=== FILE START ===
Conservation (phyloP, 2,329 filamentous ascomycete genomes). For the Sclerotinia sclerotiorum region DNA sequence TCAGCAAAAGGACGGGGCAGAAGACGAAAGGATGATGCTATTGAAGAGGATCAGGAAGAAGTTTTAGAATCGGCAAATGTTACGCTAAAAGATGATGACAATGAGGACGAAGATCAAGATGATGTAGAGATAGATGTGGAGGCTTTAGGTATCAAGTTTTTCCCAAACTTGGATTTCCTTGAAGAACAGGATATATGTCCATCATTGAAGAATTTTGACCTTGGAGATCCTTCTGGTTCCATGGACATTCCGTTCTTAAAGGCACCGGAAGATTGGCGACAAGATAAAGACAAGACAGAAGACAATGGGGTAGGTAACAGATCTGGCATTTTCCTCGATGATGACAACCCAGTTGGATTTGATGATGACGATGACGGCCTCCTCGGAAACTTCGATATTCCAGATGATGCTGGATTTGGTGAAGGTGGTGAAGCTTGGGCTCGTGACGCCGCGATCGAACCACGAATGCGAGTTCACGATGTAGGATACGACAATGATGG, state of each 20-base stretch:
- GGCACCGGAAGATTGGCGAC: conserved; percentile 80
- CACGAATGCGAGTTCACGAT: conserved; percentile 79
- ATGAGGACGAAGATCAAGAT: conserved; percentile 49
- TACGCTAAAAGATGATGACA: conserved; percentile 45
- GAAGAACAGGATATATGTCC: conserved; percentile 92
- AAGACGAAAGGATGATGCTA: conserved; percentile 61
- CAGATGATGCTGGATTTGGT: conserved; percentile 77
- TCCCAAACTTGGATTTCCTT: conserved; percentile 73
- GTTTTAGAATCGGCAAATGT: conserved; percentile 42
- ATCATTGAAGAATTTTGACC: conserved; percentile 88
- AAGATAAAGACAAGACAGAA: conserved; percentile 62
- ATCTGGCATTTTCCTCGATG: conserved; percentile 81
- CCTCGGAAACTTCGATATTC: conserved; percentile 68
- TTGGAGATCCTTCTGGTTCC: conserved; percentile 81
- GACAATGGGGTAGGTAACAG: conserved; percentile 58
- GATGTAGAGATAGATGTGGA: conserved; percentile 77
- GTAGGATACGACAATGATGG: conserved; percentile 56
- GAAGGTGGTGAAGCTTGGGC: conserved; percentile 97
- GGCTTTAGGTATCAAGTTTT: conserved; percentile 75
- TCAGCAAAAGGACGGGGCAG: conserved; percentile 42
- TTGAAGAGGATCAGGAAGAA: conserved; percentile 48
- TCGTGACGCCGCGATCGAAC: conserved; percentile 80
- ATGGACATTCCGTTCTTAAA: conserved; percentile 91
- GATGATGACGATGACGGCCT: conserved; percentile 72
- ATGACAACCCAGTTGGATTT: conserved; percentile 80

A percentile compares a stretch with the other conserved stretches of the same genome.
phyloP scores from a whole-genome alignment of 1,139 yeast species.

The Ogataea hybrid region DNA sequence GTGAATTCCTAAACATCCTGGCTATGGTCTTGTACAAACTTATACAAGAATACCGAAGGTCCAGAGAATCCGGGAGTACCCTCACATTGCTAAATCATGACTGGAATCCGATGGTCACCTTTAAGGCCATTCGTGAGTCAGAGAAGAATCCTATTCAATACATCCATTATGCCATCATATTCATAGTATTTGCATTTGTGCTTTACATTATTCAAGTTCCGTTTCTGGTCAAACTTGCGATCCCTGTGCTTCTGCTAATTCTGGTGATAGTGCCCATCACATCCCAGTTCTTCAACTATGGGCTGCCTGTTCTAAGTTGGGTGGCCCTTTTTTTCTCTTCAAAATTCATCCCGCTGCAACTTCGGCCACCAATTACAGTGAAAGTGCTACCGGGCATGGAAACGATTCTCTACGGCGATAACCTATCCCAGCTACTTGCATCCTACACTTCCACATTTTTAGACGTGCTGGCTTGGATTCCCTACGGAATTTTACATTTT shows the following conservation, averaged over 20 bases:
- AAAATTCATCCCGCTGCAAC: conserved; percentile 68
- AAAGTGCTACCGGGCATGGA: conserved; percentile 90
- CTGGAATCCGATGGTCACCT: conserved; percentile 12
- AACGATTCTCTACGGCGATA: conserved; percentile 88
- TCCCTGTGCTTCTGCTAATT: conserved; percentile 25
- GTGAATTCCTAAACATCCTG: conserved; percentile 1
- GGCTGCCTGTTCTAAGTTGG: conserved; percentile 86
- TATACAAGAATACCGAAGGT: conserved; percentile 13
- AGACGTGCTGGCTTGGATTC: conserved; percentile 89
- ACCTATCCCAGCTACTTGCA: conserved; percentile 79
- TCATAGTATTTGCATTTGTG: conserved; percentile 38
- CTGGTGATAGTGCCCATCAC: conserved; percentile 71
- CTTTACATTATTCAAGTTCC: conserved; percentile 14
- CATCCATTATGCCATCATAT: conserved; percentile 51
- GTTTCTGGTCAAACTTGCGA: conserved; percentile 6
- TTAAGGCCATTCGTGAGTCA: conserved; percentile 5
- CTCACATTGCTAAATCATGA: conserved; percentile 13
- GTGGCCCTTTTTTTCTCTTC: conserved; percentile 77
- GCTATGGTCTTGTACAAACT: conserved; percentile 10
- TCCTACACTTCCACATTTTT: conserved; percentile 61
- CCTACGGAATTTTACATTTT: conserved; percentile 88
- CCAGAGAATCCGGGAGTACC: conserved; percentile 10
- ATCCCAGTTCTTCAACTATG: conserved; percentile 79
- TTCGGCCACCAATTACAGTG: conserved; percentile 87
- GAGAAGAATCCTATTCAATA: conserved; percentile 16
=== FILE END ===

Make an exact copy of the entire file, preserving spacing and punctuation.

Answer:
Conservation (phyloP, 2,329 filamentous ascomycete genomes). For the Sclerotinia sclerotiorum region DNA sequence TCAGCAAAAGGACGGGGCAGAAGACGAAAGGATGATGCTATTGAAGAGGATCAGGAAGAAGTTTTAGAATCGGCAAATGTTACGCTAAAAGATGATGACAATGAGGACGAAGATCAAGATGATGTAGAGATAGATGTGGAGGCTTTAGGTATCAAGTTTTTCCCAAACTTGGATTTCCTTGAAGAACAGGATATATGTCCATCATTGAAGAATTTTGACCTTGGAGATCCTTCTGGTTCCATGGACATTCCGTTCTTAAAGGCACCGGAAGATTGGCGACAAGATAAAGACAAGACAGAAGACAATGGGGTAGGTAACAGATCTGGCATTTTCCTCGATGATGACAACCCAGTTGGATTTGATGATGACGATGACGGCCTCCTCGGAAACTTCGATATTCCAGATGATGCTGGATTTGGTGAAGGTGGTGAAGCTTGGGCTCGTGACGCCGCGATCGAACCACGAATGCGAGTTCACGATGTAGGATACGACAATGATGG, state of each 20-base stretch:
- GGCACCGGAAGATTGGCGAC: conserved; percentile 80
- CACGAATGCGAGTTCACGAT: conserved; percentile 79
- ATGAGGACGAAGATCAAGAT: conserved; percentile 49
- TACGCTAAAAGATGATGACA: conserved; percentile 45
- GAAGAACAGGATATATGTCC: conserved; percentile 92
- AAGACGAAAGGATGATGCTA: conserved; percentile 61
- CAGATGATGCTGGATTTGGT: conserved; percentile 77
- TCCCAAACTTGGATTTCCTT: conserved; percentile 73
- GTTTTAGAATCGGCAAATGT: conserved; percentile 42
- ATCATTGAAGAATTTTGACC: conserved; percentile 88
- AAGATAAAGACAAGACAGAA: conserved; percentile 62
- ATCTGGCATTTTCCTCGATG: conserved; percentile 81
- CCTCGGAAACTTCGATATTC: conserved; percentile 68
- TTGGAGATCCTTCTGGTTCC: conserved; percentile 81
- GACAATGGGGTAGGTAACAG: conserved; percentile 58
- GATGTAGAGATAGATGTGGA: conserved; percentile 77
- GTAGGATACGACAATGATGG: conserved; percentile 56
- GAAGGTGGTGAAGCTTGGGC: conserved; percentile 97
- GGCTTTAGGTATCAAGTTTT: conserved; percentile 75
- TCAGCAAAAGGACGGGGCAG: conserved; percentile 42
- TTGAAGAGGATCAGGAAGAA: conserved; percentile 48
- TCGTGACGCCGCGATCGAAC: conserved; percentile 80
- ATGGACATTCCGTTCTTAAA: conserved; percentile 91
- GATGATGACGATGACGGCCT: conserved; percentile 72
- ATGACAACCCAGTTGGATTT: conserved; percentile 80

A percentile compares a stretch with the other conserved stretches of the same genome.
phyloP scores from a whole-genome alignment of 1,139 yeast species.

The Ogataea hybrid region DNA sequence GTGAATTCCTAAACATCCTGGCTATGGTCTTGTACAAACTTATACAAGAATACCGAAGGTCCAGAGAATCCGGGAGTACCCTCACATTGCTAAATCATGACTGGAATCCGATGGTCACCTTTAAGGCCATTCGTGAGTCAGAGAAGAATCCTATTCAATACATCCATTATGCCATCATATTCATAGTATTTGCATTTGTGCTTTACATTATTCAAGTTCCGTTTCTGGTCAAACTTGCGATCCCTGTGCTTCTGCTAATTCTGGTGATAGTGCCCATCACATCCCAGTTCTTCAACTATGGGCTGCCTGTTCTAAGTTGGGTGGCCCTTTTTTTCTCTTCAAAATTCATCCCGCTGCAACTTCGGCCACCAATTACAGTGAAAGTGCTACCGGGCATGGAAACGATTCTCTACGGCGATAACCTATCCCAGCTACTTGCATCCTACACTTCCACATTTTTAGACGTGCTGGCTTGGATTCCCTACGGAATTTTACATTTT shows the following conservation, averaged over 20 bases:
- AAAATTCATCCCGCTGCAAC: conserved; percentile 68
- AAAGTGCTACCGGGCATGGA: conserved; percentile 90
- CTGGAATCCGATGGTCACCT: conserved; percentile 12
- AACGATTCTCTACGGCGATA: conserved; percentile 88
- TCCCTGTGCTTCTGCTAATT: conserved; percentile 25
- GTGAATTCCTAAACATCCTG: conserved; percentile 1
- GGCTGCCTGTTCTAAGTTGG: conserved; percentile 86
- TATACAAGAATACCGAAGGT: conserved; percentile 13
- AGACGTGCTGGCTTGGATTC: conserved; percentile 89
- ACCTATCCCAGCTACTTGCA: conserved; percentile 79
- TCATAGTATTTGCATTTGTG: conserved; percentile 38
- CTGGTGATAGTGCCCATCAC: conserved; percentile 71
- CTTTACATTATTCAAGTTCC: conserved; percentile 14
- CATCCATTATGCCATCATAT: conserved; percentile 51
- GTTTCTGGTCAAACTTGCGA: conserved; percentile 6
- TTAAGGCCATTCGTGAGTCA: conserved; percentile 5
- CTCACATTGCTAAATCATGA: conserved; percentile 13
- GTGGCCCTTTTTTTCTCTTC: conserved; percentile 77
- GCTATGGTCTTGTACAAACT: conserved; percentile 10
- TCCTACACTTCCACATTTTT: conserved; percentile 61
- CCTACGGAATTTTACATTTT: conserved; percentile 88
- CCAGAGAATCCGGGAGTACC: conserved; percentile 10
- ATCCCAGTTCTTCAACTATG: conserved; percentile 79
- TTCGGCCACCAATTACAGTG: conserved; percentile 87
- GAGAAGAATCCTATTCAATA: conserved; percentile 16